Holte School serves a densely populated part of Birmingham that is ethnically diverse and culturally rich. Unfortunately, a prevalent gang and drug culture, poor housing and high levels of violent crime pose a significant risk to our students and their families.
Our approach to protecting and safeguarding children is not defined by one specific strategy; rather, we strive to put values, character and students’ SMSC (spiritual, moral, social and cultural) development at the foundation of everything we do. This helps empower students to responsibly and effectively self-manage risks, including those associated with extremism and radicalisation.
All staff and students at Holte School have a clear understanding of the value of SMSC and, from this foundation, we aim to give our students the required skills to engage effectively with the concepts of extremism and radicalisation. For example, a weekly SMSC newsletter is issued to students, staff and the community, exploring contemporary and controversial issues. There is an expectation that students discuss and debate these issues during form time.
Another effective strategy for promoting discussion and debate is the use of circle time and for this, we use ‘Philosophy for Children’ (P4C). Indeed, as a ‘restorative school’, communication, dialogue and emotional intelligence are an integral part of our school culture.
When speaking to young people about extremism specifically, it is never presented as the problem of one community or religion, but as a multifaceted problem with a plethora of causes, forms and consequences.
- Year 7 students, for example, will use P4C to explore controversial issues, and explore online safety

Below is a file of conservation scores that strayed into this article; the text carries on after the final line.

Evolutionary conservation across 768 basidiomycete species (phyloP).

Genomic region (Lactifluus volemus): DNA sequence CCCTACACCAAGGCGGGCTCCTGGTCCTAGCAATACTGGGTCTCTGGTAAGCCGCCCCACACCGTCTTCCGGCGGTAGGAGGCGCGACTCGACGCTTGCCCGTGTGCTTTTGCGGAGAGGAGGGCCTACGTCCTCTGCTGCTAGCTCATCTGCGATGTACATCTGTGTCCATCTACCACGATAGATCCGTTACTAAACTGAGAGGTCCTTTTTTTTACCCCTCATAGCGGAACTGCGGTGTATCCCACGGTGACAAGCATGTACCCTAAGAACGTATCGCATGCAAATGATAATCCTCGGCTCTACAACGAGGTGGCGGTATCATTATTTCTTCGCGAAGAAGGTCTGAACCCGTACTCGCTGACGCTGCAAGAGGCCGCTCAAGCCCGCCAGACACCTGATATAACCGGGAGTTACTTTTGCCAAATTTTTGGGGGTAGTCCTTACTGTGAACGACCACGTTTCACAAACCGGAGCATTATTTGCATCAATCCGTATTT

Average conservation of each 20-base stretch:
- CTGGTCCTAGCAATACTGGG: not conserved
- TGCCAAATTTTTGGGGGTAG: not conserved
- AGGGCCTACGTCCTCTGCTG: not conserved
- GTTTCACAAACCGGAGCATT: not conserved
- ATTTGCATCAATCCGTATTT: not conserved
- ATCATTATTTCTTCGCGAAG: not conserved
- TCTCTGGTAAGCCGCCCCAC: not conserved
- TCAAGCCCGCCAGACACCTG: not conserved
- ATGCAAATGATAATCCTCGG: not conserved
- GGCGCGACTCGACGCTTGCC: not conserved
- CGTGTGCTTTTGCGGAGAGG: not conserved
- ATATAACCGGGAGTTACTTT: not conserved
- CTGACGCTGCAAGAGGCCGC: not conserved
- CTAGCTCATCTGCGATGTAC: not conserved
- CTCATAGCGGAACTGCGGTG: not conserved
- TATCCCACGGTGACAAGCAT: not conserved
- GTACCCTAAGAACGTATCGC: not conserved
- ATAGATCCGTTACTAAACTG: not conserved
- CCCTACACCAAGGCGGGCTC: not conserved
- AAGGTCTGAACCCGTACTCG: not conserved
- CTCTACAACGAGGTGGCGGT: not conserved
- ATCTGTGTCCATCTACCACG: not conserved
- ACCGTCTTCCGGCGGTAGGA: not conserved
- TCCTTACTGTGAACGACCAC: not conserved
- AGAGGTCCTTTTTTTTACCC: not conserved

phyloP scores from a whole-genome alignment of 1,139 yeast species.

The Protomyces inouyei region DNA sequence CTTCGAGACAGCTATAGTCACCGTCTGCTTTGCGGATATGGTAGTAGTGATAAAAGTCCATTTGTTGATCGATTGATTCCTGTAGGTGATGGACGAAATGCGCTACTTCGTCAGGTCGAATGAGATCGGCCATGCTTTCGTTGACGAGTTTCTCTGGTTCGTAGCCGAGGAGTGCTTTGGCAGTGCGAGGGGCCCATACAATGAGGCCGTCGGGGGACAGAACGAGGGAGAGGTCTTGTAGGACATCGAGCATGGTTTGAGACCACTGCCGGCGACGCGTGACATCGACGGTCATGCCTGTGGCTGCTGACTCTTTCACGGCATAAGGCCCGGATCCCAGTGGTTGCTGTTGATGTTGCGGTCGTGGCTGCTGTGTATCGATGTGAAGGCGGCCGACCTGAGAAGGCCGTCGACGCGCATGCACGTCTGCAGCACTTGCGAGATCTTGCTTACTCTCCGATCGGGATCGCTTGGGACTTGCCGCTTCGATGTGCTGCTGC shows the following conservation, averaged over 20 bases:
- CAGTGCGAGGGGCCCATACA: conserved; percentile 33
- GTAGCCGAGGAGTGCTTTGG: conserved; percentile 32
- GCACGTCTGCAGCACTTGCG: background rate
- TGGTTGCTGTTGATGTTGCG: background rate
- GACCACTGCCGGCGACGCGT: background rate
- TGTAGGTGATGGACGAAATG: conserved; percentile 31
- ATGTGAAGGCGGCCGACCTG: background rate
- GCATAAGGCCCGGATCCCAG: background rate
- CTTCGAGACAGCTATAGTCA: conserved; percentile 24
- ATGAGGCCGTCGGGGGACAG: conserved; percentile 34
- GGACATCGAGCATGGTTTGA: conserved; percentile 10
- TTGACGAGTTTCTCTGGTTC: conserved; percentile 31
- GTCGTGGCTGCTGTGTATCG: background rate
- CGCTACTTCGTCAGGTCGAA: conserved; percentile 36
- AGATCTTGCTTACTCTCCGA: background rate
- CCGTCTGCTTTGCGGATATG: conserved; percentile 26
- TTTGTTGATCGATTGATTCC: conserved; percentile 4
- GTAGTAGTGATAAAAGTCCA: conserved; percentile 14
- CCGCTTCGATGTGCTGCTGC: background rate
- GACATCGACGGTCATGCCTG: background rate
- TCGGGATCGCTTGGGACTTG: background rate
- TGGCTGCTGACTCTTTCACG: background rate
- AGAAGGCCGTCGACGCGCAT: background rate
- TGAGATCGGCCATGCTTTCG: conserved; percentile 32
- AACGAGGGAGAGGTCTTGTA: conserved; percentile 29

- Year 8 students explore the Civil War in Syria and a history of extremism
- Year 9 students focus on activism and community cohesion
- Year 10 and 11 students look at the process of radicalisation, the law and the stories of those who have been radicalised, including right-wing extremists
- Sixth Formers consider radicalisation within the context of international politics and the government’s Prevent strategy
In support of this curriculum we also invite a range of organisations into our school, such as Tapestry and Upstanding Neighbourhoods, but it is essential that such organisations complement an existing curriculum.
As a school, we are acutely aware of the political sensitivities surrounding prevent, extremism and radicalisation. Therefore, we work closely with our community when developing our strategies for protecting students from radicalisation to ensure that there is transparency in what we do and a relationship based on trust.
Where appropriate, we also invite specialists into school, such as Channel mentors, imams from local mosques and community leaders from our local youth groups to help us engage with the community on a range of safeguarding issues.
Ultimately, the challenge is both helping to protect children from extremism and radicalisation and establishing a culture in schools where students can flourish as individuals. There is an array of safeguarding challenges, but it’s vital that we prepare them for life in a modern, globalised world.